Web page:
1. Try to get there about 10-15 minutes early (and don’t be late if you can help it!), and once you’re there, stay for the whole time. It’s disruptive to others to get up and go before you’ve gotten your Savasana in.
2. Don’t eat for 2-3 hours before class! This is an important one, even more so than the old “wait an hour after eating to go swimming”. If you eat too soon or too much before class, it’s possible you’ll experience nausea, cramps, or even vomiting (especially in a pose like prayer twist!)
3. Create an intention. Creating an intention before class and holding it during can help keep you centered and focused. Your intention can be anything from aiming to be more compassionate or kind to simply intending to be in the moment and not let your mind wander to what the next days holds. After class, reflect on both what you learned and how you feel. Awareness and reflection is key, in both expanding your practice and your mind.
4. Treat studio props with care and respect. After class, pick up and neatly put them away for the next yogi to use.
5. Be kind and gentle to yourself; don’t push it. Listen to what your body tells you and don’t strive for that perfect warrior pose if you’re body says no. It’s also helpful to let your teacher know about any injuries so they can help you find what works for you.
Need to stock up on some props before that first class? Come visit us at BarefootYoga.com to find everything you need!
July 9, 2014
OMgirl’s beloved Surf Nomad is back for the summer! Made with a lightweight skirt, its wide leg pants are a breezy fit for those chilly nights. This customer favorite offers great mobility for yoga, walks on the beach or lounging at home.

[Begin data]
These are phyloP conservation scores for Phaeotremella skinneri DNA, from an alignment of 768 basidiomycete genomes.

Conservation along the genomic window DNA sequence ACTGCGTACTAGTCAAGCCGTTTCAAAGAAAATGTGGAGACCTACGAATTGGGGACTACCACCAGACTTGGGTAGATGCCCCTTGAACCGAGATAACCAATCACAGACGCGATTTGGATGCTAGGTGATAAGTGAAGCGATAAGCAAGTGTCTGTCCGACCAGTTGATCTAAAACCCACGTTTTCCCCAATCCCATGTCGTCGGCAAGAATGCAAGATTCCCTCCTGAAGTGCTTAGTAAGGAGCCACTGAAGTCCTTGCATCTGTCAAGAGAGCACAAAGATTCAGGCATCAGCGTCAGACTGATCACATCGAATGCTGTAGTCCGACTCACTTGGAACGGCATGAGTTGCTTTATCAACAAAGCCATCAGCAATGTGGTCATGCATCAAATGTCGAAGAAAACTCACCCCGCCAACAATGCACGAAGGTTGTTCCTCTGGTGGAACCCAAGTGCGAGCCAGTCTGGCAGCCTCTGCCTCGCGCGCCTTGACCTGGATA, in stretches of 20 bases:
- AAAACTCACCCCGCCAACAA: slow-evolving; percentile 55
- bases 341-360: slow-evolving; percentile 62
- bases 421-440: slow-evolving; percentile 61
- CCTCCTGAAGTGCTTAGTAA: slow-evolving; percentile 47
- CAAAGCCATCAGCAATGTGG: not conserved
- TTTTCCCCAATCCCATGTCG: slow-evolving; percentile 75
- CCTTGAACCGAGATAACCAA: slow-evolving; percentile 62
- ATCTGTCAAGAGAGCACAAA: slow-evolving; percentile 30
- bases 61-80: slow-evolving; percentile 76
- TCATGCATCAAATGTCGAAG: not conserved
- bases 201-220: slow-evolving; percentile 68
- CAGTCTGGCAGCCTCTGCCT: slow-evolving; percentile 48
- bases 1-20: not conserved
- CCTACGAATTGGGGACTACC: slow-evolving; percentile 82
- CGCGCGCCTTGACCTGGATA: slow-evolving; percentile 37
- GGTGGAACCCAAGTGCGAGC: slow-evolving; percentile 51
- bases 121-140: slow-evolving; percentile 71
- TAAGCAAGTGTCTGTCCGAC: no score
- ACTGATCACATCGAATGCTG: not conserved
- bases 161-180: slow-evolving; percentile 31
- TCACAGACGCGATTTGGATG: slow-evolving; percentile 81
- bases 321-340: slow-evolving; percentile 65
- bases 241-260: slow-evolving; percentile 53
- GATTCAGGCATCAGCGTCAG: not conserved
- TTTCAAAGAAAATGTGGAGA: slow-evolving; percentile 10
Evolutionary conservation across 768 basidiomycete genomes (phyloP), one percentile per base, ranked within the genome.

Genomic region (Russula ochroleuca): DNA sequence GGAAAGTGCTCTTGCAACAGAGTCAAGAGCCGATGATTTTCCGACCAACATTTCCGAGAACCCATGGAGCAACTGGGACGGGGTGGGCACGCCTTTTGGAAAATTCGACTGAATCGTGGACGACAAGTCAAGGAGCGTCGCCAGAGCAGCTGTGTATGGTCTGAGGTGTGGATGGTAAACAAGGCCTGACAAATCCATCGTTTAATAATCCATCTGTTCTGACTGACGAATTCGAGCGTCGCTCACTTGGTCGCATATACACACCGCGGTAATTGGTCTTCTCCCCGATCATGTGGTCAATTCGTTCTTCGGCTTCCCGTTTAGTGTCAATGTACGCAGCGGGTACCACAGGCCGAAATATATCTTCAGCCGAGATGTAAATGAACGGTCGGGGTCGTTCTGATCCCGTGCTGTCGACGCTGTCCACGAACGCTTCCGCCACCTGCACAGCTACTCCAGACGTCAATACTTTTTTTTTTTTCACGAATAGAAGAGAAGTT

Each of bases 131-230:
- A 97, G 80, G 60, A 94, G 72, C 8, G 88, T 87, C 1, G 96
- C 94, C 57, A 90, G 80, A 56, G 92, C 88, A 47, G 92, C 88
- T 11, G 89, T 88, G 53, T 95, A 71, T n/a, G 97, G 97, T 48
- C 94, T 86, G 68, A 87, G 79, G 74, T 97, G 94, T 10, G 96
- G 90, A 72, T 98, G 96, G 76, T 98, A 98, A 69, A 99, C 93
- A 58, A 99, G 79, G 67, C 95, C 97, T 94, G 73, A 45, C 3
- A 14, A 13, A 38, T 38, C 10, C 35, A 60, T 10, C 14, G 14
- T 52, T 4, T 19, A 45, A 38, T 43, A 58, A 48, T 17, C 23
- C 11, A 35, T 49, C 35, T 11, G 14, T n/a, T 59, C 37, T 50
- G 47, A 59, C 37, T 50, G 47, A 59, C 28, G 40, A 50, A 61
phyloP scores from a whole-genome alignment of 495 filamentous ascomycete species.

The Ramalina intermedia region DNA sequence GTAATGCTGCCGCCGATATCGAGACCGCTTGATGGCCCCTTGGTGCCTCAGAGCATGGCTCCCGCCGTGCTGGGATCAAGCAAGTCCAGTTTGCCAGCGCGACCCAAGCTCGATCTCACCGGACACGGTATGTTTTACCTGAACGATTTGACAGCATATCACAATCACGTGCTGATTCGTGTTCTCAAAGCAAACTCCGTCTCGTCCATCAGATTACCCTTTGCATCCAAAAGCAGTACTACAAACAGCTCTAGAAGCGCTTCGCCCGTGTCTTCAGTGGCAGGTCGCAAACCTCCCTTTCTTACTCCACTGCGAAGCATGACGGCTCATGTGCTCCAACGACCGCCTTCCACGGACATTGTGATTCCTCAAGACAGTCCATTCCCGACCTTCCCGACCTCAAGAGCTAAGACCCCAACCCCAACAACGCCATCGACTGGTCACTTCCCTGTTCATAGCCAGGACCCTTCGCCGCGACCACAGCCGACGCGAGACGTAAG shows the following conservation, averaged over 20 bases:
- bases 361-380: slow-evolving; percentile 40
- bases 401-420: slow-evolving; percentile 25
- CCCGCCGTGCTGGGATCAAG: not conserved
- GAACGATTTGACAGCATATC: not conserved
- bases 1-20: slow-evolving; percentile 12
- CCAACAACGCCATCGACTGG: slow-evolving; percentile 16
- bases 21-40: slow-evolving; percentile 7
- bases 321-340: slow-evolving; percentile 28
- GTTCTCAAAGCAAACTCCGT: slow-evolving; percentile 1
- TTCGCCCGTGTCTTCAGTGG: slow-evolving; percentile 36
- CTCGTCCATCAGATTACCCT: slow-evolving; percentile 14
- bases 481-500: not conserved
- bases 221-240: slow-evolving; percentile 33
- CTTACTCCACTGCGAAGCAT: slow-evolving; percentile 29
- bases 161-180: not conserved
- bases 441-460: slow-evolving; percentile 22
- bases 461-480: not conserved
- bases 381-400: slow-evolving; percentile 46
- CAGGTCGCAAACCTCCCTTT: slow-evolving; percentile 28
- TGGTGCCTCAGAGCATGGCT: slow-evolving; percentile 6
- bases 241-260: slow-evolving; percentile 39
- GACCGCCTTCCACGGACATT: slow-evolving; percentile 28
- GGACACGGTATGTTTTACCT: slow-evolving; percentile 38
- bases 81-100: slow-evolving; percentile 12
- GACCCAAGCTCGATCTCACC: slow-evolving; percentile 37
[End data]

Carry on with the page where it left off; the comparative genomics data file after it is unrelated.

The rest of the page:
For more easy, breezy yoga clothing for summer, visit www.barefootyoga.com!
July 8, 2014
Thought you knew it all about yoga? Think again! Take a look at the list below to find out five things that may surprise you!
1. What is the ultimate “goal” of yoga?
The ultimate goal of yoga is simple but powerful: Chitta Vritti Nirodhah – Cessation of the fluctuations of the mind. This Sutra conveys the essence of the science of yoga, which is: “if you can control the fluctuations of the mind you will experience yoga”.
2. Wait one minute! What’s a Sutra?
The word sutra is the Sanskrit term for a rule or saying in Sanskrit literature, and translates literally to what sews or threads things together. A comparable way to relate it to our own modern day American culture is thinking of commonly used, sensible sayings such as “if it ain’t broke don’t fix it”. Granted, the Citta Vritti Nirodhah sutra is a bit more refined than that.
3. Who is Patajnali? I’ve heard that name mentioned a few times since beginning my practice, but I don’t know who they are!
Patanjali is an Indian sage known by many as ‘the father of Yoga’. He is the creator of The Yoga Sutras, a collection of 196 sutras created around 400 CE from original and ancient texts that make up the foundation of Ashtanga Yoga that we know today.
4. As a yogi, I’ve heard the phrase “eight limbs” referred to many a time, in everything from studio names to casual conversation. What does “eight limbs” refer to?
Eight limbs refers to the eight limbs of Ashtanga Yoga, referenced in Patajnali’s Yoga Sutras. The word “Ashtanga” translates literally to mean “eight limbs”, their names being: Yama, Niyama, Asana, Pranayama, Pratyahara, Dharana, Dhyana, and Samadhi.
5. One last thing: a couple people have told me they choose to not practice yoga on New or Full moons. Why is that?